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I have the need to do a confusion matrix for data run through k-means with two features. I am aware that this is a clustering algorithm and not a classification algorithm but I have seen some articles and questions where it has been done. I am just to thick to decompose the answers and apply it to my situation.

I have data which looks like this:

Total Packets Total TCP
2 0
0 0
0 0
4 0
1 1
4 2
0 0
0 0
0 0
1 1
0 0
93 85
1234 1232
699 695
4 4
2 2
0 0
0 0
0 0
0 0
0 0
4 0
0 0
4 0
6 4
3 3
0 0
0 0
0 0

Thats the top of the data file with the anomalies/outliers being anything over 200 in the Total TCP column. Where the confusion starts is understanding what is meant in the answer in this link k-means question where the responder mentions k-means labels and truth labels in his answer about how to do a confusion matrix. I have provided a quote for context:

"Assuming that you have some gold standard for the classification of your headlines into k groups (the truth), you could compare this to the KMeans clustering (the prediction).

The only problem with this is that KMeans clustering is agnostic to your truth, meaning the cluster labels that it produces will not be matched to the labels of the gold standard groups. There is, however, a work-around for this, which is to match the kmeans labels to the truth labels based on the best possible match."

Has anyone an idea of what the labels would be with my example? I have followed a tutorial in another link Outlier Detection with K-means and with a K of one it seemed to pick up the outliers as seen in this plot:

Red circles around outliers

The red circles are around the outliers. In terms of where I am I have the program to a point where I can get the outliers but I would like to do a confusion matrix on top of this. I think that has to to with the K-means labels and truth labels mentioned previously but I am a bit lost in how to proceed. Any help would be greatly appreciated and I hope there is enough information in the post.

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The question doesn't mention it clearly but apparently the goal is to detect outliers, in this case defined as instances with "anything over 200 in the Total TCP column". So every instance can be labelled as outlier or not:

  • class 0 (negative) if total TCP <200
  • class 1 (positive) if total >= 200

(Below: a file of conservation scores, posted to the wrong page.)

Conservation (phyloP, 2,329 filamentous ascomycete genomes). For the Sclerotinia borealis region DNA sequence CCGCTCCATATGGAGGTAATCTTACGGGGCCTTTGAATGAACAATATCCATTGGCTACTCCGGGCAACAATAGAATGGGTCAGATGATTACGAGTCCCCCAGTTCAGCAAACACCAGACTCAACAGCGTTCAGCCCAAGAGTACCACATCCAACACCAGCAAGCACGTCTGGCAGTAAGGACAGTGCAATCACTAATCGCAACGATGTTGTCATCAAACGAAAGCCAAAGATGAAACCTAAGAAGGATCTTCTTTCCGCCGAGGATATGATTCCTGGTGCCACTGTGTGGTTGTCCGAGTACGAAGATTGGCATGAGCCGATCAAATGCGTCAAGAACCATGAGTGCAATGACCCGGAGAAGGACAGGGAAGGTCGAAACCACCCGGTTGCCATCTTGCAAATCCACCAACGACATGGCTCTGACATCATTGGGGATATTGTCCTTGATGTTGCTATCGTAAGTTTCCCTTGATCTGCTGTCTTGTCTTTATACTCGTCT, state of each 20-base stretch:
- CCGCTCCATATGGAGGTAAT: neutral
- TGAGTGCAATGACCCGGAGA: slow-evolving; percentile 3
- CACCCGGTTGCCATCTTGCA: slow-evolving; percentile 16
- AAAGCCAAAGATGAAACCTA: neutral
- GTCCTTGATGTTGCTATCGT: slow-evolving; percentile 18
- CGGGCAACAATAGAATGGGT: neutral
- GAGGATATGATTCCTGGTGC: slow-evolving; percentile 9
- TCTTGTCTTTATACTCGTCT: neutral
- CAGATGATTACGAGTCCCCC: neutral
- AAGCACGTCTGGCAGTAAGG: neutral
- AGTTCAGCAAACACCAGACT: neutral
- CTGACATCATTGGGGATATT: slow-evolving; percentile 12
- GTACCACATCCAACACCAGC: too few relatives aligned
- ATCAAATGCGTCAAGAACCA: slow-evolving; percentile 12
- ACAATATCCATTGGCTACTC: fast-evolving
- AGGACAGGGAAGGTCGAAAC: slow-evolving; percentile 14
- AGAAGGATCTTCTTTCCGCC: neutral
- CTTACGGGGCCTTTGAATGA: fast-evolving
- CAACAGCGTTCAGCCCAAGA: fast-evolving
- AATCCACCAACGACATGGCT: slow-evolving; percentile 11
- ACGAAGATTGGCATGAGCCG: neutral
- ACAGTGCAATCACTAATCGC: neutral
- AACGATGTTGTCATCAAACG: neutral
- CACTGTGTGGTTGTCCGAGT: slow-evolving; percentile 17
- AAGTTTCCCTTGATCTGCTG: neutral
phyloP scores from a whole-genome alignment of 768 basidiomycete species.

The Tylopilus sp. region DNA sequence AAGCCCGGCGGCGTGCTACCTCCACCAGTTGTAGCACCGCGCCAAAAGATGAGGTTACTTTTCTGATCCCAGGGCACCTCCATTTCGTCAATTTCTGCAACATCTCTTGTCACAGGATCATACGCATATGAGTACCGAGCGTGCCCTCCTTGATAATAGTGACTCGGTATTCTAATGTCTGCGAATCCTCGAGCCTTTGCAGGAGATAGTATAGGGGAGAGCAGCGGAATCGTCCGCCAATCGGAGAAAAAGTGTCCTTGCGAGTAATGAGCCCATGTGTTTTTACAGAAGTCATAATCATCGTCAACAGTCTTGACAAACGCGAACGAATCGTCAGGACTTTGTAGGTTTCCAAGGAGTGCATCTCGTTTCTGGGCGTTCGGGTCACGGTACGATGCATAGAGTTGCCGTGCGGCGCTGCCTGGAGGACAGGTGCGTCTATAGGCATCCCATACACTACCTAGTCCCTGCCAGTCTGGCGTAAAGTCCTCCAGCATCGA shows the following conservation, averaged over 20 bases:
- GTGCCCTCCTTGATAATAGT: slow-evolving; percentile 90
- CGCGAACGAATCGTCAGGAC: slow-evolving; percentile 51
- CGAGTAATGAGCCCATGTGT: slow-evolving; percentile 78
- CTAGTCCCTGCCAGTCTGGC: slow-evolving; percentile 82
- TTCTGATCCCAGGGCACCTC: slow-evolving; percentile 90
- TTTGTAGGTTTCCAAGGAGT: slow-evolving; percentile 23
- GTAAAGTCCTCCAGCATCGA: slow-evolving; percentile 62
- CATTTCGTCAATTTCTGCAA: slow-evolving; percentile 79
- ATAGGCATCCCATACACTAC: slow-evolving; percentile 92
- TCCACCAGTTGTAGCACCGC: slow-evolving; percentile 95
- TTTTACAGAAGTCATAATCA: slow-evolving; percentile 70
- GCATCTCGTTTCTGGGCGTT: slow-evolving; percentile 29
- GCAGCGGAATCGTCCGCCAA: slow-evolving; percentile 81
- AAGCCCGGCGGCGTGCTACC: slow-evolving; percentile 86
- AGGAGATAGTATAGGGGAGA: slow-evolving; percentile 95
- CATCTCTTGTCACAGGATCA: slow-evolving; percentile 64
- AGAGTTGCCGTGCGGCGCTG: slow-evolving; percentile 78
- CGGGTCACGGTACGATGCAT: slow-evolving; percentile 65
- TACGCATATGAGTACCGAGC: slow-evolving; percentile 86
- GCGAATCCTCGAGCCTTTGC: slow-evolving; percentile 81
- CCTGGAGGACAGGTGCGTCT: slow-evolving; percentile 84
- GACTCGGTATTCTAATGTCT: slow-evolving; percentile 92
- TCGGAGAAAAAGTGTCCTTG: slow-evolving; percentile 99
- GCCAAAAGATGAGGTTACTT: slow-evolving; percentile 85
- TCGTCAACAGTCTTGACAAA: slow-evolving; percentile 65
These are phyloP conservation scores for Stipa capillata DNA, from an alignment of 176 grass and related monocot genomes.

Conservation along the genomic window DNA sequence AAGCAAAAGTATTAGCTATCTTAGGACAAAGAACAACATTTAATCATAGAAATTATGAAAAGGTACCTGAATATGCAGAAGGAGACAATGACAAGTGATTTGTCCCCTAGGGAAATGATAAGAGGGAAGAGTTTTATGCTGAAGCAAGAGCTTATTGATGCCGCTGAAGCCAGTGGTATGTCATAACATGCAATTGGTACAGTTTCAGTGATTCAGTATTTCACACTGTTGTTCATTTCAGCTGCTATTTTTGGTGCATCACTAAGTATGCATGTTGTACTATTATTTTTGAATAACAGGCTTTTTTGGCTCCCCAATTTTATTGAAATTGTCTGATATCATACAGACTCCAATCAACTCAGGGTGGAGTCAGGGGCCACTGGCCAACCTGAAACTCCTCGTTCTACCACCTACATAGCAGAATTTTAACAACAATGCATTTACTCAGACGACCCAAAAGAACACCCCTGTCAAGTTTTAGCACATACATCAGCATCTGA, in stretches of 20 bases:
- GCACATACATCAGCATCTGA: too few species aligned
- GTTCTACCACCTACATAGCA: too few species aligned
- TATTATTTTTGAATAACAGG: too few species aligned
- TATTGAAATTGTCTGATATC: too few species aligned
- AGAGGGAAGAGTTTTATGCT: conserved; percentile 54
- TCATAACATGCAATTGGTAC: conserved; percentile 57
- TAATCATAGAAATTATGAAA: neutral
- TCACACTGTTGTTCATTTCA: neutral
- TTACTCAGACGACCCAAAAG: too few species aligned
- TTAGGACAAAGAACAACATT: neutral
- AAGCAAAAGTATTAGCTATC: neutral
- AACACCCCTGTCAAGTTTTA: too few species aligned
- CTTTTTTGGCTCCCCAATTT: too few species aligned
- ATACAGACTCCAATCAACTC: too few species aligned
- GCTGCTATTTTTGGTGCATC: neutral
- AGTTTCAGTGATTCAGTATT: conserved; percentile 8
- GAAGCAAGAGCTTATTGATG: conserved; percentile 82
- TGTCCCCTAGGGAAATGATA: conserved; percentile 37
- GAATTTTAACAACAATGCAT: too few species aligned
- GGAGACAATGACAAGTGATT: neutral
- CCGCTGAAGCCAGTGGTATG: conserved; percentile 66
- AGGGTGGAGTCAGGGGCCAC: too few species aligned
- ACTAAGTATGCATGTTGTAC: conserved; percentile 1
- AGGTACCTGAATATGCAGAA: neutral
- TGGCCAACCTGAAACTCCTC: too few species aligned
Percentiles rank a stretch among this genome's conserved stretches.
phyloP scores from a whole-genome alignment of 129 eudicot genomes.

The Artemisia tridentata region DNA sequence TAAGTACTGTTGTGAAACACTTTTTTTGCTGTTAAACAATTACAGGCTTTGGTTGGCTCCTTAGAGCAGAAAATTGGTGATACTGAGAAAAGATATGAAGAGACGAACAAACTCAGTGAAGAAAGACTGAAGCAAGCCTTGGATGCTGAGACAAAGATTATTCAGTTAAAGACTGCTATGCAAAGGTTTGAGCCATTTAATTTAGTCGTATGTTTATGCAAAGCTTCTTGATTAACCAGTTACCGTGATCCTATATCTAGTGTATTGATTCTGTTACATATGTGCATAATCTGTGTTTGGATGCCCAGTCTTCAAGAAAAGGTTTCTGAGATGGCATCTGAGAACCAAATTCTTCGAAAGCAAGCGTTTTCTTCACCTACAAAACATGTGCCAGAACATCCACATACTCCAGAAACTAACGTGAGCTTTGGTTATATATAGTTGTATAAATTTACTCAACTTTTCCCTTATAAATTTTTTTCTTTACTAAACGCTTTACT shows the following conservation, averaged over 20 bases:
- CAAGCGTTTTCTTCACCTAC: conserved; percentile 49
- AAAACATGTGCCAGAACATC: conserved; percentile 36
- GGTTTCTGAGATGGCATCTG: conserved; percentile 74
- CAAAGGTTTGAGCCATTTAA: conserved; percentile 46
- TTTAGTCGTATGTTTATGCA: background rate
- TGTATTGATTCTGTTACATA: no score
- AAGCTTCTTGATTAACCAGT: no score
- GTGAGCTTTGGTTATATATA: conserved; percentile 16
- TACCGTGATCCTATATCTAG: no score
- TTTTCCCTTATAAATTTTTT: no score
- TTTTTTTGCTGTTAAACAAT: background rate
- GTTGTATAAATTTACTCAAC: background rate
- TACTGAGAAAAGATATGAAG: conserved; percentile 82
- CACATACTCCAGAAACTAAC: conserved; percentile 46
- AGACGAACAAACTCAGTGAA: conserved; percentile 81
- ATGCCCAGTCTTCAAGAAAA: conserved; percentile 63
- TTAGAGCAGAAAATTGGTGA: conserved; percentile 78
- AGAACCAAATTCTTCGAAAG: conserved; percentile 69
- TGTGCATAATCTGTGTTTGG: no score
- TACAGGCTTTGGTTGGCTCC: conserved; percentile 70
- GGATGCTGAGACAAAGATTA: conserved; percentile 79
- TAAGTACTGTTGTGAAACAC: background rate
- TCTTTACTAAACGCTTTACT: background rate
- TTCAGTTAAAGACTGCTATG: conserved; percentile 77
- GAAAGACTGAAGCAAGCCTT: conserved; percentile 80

If you add a third column is_outlier which represents the true outlier status, you obtain an annotated dataset that could be used for binary classification.

Now let's assume you want to cluster with k-means and obtain a confusion matrix. In this case you're using k-means for doing classification without supervision (no training with labelled instances). Let's say $k=2$ since you're actually doing binary classification, so k-means predicts two clusters with no particular meaning or order. Before evaluating against the true labels you would need a method to match the predicted clusters with the true classes. In this particular case it would make sense to take the largest predicted cluster as corresponding to class 0 (not an outlier) and the smallest as class 1 (outlier). Once this is done, you can count the number of instances for every pair (predicted outlier status, true outlier status).

While this is perfectly doable, this approach is highly questionable: you have a deterministic method to find outliers with a simple test on the total TCP value, so why using ML in the first place? Testing the value directly is much more efficient and achieves 100% performance. Also here it's unclear why one would use clustering this way if the goal is actually classification.

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  • $\begingroup$ Hi, thanks for answer. Just to answer your questions...I am at the moment just learning about machine learning and thought something simple would be best. In relation as to why use clustering as a method when the goal is classification - I wanted to compare a supervised method (KNN) and an un-supervised method at doing the same sort of thing. When I saw clustering it looked sort of like classification in the plots so I went with that. $\endgroup$ Oct 25 at 13:11
  • $\begingroup$ @ColinCrook ok I see, it's an interesting experiment to do indeed. My intuition in this case is that the clustering might work as intended because the outliers are far from the regular instances. But in general unsupervised methods rarely give the same result as supervised methods. Good luck with your experiments :) $\endgroup$
    – Erwan
    Oct 25 at 22:32

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